Fac·ul·ty n.; pl. Faculties
1. Ability to act or perform, whether inborn or cultivated; capacity for any natural function; especially, an original mental power or capacity for any of the well-known classes of mental activity; psychical or soul capacity; capacity for any of the leading kinds of soul activity, as knowledge, feeling, volition; intellectual endowment or gift; power; as, faculties of the mind or the soul.
But know that in the soul
Are many lesser faculties that serve
Reason as chief. --Milton.
What a piece of work is a man ! how noble in reason ! how infinite in faculty ! --Shak.
2. Special mental endowment; characteristic knack.
He had a ready faculty, indeed, of escaping from any topic that agitated his too sensitive and nervous temperament. --Hawthorne.
3. Power; prerogative or attribute of office. [R.]
Hath borne his faculties so meek. --Shak.
4. Privilege or permission, granted by favor or indulgence, to do a particular thing; authority; license; dispensation.
The pope . . . granted him a faculty to set him free from his promise. --Fuller.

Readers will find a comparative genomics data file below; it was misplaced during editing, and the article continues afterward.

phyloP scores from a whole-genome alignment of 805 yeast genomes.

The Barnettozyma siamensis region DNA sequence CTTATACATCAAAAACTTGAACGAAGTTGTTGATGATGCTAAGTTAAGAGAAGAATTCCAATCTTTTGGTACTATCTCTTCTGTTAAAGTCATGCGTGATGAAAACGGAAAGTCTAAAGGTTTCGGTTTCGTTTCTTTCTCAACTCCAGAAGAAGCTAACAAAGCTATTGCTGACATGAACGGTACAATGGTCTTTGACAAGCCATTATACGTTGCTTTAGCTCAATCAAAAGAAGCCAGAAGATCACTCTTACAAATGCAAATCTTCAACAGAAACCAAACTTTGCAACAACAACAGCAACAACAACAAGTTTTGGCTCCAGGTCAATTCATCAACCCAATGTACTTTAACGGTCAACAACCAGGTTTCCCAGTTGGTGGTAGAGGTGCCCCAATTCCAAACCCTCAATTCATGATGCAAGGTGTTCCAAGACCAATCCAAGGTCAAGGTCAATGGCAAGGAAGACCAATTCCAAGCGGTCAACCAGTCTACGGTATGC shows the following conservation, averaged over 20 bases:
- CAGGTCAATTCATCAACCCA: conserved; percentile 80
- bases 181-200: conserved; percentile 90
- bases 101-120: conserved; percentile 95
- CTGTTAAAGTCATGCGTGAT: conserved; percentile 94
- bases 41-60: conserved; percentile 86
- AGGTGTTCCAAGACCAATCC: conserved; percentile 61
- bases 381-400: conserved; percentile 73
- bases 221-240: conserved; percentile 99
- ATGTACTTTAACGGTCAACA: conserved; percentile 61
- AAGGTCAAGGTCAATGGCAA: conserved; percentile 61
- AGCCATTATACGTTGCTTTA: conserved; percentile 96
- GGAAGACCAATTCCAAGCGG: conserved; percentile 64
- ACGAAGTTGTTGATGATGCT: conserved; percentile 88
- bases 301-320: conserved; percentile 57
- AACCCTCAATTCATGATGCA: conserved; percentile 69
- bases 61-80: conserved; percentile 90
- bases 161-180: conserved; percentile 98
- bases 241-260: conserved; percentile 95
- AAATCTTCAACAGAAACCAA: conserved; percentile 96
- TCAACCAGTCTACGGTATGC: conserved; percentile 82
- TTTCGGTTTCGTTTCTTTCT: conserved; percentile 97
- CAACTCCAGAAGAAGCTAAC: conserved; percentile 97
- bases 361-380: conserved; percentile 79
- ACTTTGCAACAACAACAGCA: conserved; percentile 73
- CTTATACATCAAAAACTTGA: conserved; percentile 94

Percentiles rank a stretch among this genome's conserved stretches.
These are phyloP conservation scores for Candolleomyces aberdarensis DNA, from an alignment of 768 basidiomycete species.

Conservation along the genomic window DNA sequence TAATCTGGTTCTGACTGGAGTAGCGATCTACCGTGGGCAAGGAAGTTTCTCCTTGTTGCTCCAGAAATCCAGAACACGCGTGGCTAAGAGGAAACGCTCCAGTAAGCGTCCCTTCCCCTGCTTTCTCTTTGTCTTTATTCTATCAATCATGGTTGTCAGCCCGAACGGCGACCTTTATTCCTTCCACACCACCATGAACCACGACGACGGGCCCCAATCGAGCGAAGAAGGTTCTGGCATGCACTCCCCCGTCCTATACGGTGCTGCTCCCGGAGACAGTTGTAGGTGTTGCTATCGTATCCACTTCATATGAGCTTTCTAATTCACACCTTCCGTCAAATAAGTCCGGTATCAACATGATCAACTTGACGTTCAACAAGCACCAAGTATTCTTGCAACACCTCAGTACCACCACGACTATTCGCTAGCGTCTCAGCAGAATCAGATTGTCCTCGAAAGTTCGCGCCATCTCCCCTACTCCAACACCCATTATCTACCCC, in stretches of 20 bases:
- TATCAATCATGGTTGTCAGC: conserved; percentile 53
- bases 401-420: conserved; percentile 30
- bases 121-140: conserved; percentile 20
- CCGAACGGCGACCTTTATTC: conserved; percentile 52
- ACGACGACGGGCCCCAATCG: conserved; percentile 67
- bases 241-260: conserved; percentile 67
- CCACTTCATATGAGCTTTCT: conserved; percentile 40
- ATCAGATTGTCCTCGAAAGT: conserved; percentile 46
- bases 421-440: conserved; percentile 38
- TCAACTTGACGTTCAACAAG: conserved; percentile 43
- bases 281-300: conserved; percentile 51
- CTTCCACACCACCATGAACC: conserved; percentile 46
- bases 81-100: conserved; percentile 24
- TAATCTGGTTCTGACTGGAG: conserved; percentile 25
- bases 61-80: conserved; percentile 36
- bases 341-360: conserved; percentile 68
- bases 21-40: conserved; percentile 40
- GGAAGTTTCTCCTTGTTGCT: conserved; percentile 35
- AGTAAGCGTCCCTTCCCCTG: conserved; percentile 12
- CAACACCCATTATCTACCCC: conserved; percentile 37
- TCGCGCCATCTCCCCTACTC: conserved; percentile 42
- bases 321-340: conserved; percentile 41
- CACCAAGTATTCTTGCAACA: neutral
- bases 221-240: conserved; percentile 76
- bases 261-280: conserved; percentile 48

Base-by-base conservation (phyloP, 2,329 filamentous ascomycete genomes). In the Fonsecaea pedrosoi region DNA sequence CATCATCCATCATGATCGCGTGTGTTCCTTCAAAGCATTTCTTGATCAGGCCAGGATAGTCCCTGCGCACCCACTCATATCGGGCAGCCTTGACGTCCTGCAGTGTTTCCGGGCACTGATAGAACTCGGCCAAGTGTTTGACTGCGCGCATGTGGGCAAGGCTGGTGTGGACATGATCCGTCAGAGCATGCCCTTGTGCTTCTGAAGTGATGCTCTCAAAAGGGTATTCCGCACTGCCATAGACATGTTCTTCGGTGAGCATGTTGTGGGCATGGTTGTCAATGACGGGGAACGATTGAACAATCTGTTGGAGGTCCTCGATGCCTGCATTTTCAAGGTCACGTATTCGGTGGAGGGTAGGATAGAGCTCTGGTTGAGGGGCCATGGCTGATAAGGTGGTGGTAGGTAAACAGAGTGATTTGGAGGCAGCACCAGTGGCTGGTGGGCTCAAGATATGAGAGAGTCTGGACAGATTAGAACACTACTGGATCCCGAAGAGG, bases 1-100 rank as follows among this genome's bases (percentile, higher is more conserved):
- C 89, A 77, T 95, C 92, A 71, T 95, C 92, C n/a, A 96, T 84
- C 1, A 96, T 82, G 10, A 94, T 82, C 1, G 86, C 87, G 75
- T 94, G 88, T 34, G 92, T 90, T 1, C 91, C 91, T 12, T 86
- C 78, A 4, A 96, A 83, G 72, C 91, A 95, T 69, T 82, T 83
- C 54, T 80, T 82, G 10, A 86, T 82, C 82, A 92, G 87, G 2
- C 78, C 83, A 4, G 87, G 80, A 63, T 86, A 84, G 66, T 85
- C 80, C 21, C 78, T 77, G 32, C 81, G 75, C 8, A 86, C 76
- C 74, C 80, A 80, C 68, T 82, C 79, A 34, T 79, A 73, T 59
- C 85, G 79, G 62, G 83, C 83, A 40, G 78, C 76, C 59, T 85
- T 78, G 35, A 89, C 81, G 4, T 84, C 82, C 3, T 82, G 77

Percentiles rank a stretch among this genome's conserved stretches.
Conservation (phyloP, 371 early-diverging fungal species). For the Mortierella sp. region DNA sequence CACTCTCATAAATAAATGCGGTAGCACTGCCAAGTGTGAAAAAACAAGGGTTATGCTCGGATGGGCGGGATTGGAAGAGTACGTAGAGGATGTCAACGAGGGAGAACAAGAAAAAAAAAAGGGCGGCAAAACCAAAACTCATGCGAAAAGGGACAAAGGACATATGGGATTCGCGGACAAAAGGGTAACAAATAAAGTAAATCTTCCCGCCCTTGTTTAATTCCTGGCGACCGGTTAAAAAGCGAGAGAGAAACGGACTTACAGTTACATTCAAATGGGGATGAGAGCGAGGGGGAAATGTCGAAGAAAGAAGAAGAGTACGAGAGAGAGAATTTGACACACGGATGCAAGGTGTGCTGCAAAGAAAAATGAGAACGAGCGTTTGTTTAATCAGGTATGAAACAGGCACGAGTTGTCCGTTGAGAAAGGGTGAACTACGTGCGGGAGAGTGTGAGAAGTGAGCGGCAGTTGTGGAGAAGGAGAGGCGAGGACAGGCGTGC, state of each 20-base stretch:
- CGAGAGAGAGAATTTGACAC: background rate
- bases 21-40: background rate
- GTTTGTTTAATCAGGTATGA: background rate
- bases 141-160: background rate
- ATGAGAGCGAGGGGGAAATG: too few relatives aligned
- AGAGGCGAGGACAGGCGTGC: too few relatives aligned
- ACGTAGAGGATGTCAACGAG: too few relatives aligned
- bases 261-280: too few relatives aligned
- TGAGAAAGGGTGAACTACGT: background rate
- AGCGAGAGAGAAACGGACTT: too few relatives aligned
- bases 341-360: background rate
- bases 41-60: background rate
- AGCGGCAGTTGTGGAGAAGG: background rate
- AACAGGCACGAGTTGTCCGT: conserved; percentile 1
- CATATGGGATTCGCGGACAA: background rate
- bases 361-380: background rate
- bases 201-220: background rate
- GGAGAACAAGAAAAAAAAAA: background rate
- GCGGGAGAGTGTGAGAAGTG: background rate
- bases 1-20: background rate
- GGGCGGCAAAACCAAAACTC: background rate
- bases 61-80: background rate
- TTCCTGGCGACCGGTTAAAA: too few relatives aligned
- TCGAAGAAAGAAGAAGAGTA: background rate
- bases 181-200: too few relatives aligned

It had not only faculty to inspect all bishops' dioceses, but to change what laws and statutes they should think fit to alter among the colleges. --Evelyn.
5. A body of a men to whom any specific right or privilege is granted; formerly, the graduates in any of the four departments of a university or college (Philosophy, Law, Medicine, or Theology), to whom was granted the right of teaching (profitendi or docendi) in the department in which they had studied; at present, the members of a profession itself; as, the medical faculty; the legal faculty, etc.
6. Amer. Colleges The body of person to whom are intrusted the government and instruction of a college or university, or of one of its departments; the president, professors, and tutors in a college.
Dean of faculty. See under Dean.
Faculty of advocates. Scot. See under Advocate.
Syn: -- Talent; gift; endowment; dexterity; expertness; cleverness; readiness; ability; knack.